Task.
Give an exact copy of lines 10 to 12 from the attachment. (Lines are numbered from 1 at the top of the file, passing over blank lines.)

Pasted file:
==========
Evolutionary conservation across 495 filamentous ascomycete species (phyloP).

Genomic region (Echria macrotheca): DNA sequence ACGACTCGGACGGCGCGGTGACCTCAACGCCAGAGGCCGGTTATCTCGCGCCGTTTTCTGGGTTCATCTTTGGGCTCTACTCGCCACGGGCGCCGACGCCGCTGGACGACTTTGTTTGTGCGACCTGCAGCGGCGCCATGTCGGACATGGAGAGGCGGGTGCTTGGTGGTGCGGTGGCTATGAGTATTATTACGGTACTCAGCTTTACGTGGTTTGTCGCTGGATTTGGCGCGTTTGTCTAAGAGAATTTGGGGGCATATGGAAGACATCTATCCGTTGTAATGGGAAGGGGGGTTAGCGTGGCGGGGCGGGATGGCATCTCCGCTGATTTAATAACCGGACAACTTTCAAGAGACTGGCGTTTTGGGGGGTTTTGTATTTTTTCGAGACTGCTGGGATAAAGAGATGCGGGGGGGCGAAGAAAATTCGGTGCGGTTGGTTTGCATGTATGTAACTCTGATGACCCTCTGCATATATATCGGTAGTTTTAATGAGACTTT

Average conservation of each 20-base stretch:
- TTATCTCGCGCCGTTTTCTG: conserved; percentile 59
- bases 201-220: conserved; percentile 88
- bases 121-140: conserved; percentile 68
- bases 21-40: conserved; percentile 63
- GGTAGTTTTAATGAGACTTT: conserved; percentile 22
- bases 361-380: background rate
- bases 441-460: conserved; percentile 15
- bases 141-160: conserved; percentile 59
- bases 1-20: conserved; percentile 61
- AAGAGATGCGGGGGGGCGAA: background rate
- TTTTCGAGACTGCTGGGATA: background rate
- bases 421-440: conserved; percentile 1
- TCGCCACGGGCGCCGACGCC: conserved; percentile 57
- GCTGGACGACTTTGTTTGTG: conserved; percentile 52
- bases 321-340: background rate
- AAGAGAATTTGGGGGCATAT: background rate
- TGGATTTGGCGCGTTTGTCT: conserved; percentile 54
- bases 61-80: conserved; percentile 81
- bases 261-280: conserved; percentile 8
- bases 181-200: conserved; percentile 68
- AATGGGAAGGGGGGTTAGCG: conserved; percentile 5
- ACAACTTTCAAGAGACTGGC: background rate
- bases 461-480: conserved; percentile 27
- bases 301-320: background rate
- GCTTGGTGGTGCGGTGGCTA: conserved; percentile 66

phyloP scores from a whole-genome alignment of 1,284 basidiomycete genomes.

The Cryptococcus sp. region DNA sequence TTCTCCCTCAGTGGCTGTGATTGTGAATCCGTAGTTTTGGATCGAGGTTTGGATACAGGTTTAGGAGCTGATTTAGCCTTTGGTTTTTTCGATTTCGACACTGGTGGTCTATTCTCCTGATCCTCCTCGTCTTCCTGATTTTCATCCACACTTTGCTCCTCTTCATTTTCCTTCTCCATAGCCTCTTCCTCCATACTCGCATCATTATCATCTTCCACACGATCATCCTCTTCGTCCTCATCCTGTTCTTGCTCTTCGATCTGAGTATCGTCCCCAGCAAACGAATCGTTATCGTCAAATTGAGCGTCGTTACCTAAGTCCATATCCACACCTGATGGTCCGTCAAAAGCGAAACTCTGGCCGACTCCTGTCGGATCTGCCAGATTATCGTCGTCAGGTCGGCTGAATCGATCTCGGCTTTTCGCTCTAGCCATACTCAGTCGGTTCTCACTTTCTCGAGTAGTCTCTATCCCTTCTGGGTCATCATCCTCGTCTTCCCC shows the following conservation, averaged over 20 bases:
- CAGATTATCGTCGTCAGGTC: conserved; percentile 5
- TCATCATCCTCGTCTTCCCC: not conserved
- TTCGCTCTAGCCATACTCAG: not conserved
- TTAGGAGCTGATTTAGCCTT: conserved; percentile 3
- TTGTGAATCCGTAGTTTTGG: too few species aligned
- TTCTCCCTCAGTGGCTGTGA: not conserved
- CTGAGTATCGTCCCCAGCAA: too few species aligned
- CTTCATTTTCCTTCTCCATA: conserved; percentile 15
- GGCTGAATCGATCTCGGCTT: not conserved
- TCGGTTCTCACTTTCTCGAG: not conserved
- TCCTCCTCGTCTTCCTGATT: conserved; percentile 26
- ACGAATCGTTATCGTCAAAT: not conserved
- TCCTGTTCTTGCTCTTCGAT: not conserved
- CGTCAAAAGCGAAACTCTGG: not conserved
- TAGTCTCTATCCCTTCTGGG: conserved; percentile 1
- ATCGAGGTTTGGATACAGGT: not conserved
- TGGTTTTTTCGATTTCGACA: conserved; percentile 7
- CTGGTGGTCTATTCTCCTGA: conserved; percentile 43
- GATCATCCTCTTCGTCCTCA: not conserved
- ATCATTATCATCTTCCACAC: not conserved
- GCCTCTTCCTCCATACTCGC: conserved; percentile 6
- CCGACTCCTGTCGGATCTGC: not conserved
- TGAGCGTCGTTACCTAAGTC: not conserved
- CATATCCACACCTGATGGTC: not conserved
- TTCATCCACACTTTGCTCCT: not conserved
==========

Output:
- bases 441-460: conserved; percentile 15
- bases 141-160: conserved; percentile 59
- bases 1-20: conserved; percentile 61